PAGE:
By Pawit Mahasarinand
Special to The Nation
On Thursday, July 26, Princess Sirivannavari Nariratana graciously presided over the opening ceremony of the Silpathorn Awards 2018 exhibition at the Ratchadamnoen Contemporary Art Centre. The Princess herself is among the seven recipients of the national award, which is given out annually by the Culture Ministry’s Office of Contemporary Art and Culture – the youngest awardee and the first member of the Royal Family. Her performing arts colleague is B-Floor Theatre’s Teerawat “Ka-ge” Mulvilai.
“This national award recognises mid-career artists who have been continuously working in different disciplines of contemporary arts for a considerable number of years,” Ka-ge tells The Nation.
“With the two keywords being ‘contemporary’ and ‘continuously’, I think my works have hit the right buttons and I know my name had been on the [Silpathorn Award nominees’] list for many years. After a while, I stopped wondering whether I would be recognised, and so this year, it’s a delightful surprise.”
He jokes, as critically as many of his works do, “Maybe now that they’ve taken me off the list, they can look for a younger generation of artists.”
Theatre audiences, critics and fellow artists, though, think that this recognition is long overdue for Ka-ge. Even before his B-Floor days, just after he graduated from Chiang Mai University’s Faculty of Fine Arts, we took notice of his performance in Crescent Moon Theatre’s works. In the noughties, I picked his solo work “GODa Gardener” as one of the decade’s most memorable. Fast-forwarding to more recently, in 2014 and 2015, his trilogy of solo works “Satapana: Red Tank”, “Satapana: Iceberg” and “Iceberg: The Invisible” at three different venues effectively conveyed his political messages. The same can be said for his collaboration with South Korea’s Theatre Mommgol, which resulted in three productions of “Something Missing” from 2016 to last year. His “Fundamental”, in which he worked with young members of B-Floor last year, was the biggest winner of IATC Thailand Dance and Theatre Awards. His performance afterwards, in Oriza Hirata’s “Bangkok Notes” proves that he can also perform in a spoken drama. In fact, in the short six-year history of IATC Thailand Dance and Theatre Awards, B-Floor as a company has been the most lauded, as has Ka-ge as an individual artist, for his performance, direction and even art direction.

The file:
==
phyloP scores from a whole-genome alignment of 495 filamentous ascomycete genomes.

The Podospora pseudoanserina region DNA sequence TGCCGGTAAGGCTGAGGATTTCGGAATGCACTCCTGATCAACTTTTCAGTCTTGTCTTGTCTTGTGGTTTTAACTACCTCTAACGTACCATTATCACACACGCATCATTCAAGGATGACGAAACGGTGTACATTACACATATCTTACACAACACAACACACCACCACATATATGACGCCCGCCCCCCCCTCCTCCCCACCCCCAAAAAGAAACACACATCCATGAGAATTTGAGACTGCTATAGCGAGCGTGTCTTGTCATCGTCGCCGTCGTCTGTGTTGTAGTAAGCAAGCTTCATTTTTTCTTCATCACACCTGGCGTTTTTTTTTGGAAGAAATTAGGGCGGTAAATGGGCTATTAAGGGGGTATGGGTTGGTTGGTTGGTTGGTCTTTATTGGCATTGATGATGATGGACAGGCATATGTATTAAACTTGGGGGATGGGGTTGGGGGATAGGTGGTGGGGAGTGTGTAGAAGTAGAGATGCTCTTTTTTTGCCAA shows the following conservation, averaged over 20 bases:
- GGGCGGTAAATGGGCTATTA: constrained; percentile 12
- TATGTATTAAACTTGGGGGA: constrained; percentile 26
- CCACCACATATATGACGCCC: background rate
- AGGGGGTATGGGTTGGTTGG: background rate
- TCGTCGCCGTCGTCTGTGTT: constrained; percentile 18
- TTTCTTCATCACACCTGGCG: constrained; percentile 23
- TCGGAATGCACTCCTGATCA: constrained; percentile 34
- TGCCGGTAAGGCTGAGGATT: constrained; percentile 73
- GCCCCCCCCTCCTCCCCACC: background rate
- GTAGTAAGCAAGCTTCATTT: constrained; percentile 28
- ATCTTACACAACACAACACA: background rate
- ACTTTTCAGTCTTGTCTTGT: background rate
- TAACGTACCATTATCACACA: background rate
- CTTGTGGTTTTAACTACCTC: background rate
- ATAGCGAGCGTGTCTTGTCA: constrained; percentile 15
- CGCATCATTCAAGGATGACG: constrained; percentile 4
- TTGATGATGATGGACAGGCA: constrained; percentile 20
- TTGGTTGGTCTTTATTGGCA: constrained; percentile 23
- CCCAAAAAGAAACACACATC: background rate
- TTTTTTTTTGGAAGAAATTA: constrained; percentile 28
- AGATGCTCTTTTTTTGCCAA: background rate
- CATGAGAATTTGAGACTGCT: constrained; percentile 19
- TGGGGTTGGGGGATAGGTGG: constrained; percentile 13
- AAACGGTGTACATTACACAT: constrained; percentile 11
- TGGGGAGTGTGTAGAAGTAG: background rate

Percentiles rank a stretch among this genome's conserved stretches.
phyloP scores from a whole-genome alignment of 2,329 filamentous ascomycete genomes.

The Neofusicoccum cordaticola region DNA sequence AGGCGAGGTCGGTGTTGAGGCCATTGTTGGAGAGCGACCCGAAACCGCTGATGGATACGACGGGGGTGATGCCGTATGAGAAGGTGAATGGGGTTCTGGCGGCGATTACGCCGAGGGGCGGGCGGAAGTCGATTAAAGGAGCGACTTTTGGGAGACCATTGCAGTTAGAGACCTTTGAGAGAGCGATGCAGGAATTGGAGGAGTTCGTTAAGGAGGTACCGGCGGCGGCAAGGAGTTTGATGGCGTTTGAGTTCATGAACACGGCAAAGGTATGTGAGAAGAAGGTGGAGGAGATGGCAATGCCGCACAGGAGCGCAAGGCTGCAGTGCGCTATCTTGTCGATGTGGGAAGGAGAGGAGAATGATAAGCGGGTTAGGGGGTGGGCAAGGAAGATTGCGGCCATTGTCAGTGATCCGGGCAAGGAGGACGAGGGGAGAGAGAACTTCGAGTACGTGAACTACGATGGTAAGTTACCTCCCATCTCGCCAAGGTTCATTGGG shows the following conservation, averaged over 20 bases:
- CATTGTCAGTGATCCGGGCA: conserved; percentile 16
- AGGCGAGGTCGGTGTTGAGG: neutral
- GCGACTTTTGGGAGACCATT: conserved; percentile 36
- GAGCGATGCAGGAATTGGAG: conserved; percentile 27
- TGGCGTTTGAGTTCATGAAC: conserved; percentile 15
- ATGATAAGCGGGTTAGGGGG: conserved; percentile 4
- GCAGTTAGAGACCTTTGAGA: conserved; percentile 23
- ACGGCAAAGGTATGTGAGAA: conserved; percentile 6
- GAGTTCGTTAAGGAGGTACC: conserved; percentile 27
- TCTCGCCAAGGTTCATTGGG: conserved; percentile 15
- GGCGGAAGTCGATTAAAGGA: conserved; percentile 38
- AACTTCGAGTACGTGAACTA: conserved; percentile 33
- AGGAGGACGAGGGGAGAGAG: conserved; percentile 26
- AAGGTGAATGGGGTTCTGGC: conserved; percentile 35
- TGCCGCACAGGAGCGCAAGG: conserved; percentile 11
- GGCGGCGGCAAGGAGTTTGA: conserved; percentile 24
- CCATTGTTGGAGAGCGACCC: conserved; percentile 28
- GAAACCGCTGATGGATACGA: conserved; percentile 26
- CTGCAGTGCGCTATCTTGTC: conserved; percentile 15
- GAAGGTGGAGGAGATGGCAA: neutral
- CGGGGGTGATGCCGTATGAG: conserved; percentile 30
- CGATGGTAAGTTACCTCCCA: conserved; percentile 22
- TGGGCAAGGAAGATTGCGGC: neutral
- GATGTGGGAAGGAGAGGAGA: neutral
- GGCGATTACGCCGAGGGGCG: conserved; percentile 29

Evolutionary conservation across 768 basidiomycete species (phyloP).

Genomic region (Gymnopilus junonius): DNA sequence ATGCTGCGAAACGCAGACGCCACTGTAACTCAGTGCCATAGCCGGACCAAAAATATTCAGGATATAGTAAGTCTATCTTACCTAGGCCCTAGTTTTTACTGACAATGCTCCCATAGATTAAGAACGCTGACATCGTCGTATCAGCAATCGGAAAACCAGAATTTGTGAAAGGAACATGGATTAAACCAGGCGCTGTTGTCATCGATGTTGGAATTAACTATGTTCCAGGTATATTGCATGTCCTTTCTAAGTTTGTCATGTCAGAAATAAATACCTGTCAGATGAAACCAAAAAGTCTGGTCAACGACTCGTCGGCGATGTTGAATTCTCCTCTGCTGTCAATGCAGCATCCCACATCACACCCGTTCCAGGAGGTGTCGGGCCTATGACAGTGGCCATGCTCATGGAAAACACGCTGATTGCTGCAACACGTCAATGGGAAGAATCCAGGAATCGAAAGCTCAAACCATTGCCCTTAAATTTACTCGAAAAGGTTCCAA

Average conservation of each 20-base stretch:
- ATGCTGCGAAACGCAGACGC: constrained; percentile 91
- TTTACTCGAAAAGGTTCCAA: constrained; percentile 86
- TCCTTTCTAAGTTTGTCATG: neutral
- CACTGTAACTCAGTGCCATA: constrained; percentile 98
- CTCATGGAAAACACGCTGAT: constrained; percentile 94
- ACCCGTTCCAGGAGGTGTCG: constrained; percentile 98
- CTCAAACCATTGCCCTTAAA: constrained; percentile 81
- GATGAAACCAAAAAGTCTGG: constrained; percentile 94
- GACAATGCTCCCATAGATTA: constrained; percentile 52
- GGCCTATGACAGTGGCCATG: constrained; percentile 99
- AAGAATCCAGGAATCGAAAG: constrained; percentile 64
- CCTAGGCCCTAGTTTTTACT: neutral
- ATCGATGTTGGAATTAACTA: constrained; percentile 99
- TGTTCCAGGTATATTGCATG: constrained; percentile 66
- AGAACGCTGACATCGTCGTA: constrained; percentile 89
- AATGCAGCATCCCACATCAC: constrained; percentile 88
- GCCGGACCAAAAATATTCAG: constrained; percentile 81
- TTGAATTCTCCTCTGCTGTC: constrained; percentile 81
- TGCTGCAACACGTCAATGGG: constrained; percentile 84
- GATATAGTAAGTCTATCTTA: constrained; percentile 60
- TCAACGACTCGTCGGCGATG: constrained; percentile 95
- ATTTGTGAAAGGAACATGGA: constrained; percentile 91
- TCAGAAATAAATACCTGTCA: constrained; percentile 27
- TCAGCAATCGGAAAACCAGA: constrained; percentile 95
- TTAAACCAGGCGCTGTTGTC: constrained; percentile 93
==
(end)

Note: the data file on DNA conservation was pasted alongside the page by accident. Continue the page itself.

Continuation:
"Something Missing -Rite of Passage"
His B-Floor Theatre’s co-founder and co-artistic director Jarunun Phantachat was given the same award four years ago and Ka-ge notes: “This is the first time in the performing arts here in Thailand and I’m sure there will be third and the fourth members of B-Floor who will become Silpathorn artists. It’s evident that while all members of B-Floor work in the genre of physical theatre, our works differ and all members have staged their own works unlike many other companies who are centred around single director or playwright.”
However, now in its 19th year, B-Floor Theatre is faced with a major problem. The support from the Pridi Banomyong Institute ended last year and they now don’t have their own studio in which to rehearse and to perform. Ka-ge says, “This has greatly affected us. As you’ll remember, we used to be able to stage three or four full-scale productions a year, but this year we simply cannot.”
As evidence to support his remark: so far this year, the audience has only got to watch “Sawan Arcade”, postponed from last November, at Democrazy Theatre Studio and the work-in-progress showing of “Trance” at the Goethe Institut auditorium.
“Now that B-Floor has two Silpathorn artists, hopefully we can get more support from OCAC in not only creating our works but also touring them, both domestically and internationally. In fact, with the current problem, the production of our latest work ‘Trance’ is lighter and easier to tour.”
B-Floor is celebrating its 20th anniversary next year, and Ka-ge reveals part of B-Floor’s plan, saying, “In our early years, our works were influenced by many dance and theatre styles and techniques, such as butoh, laban and viewpoints. We’ve developed them into our own styles and techniques and I think it’s worth documenting these in book form.”
Later this month, Ka-ge can be seen onstage at Sodsai Pantoomkomol Centre for Dramatic Arts in the world premiere of internationally acclaimed Japanese director and playwright Toshiki Okada’s “Pratthana – A Portrait of Possession”, in Thai with English and Japanese surtitles. This adaptation of another Silpathorn Award 2018 recipient, Uthis Haemamool’s “Rang Khong Pratthana” will also be staged at Centre Georges Pompidou, as part of Festival d’automne a Paris this October.
Ka-ge is working on the revival of his 2015 work “Mano Land”, which will open the Bangkok Theatre Festival this November and then tour to Tokyo. He plans to stage the full production of “Trance” next May, and is seeking further support for it.
An anecdote: Ka-ge shared with me that Princess Sirivannavari, having visited his part of the exhibition, asked if she could join his physical theatre workshop.
“I said ‘Yes!’”
AN EXHIBITION AND MORE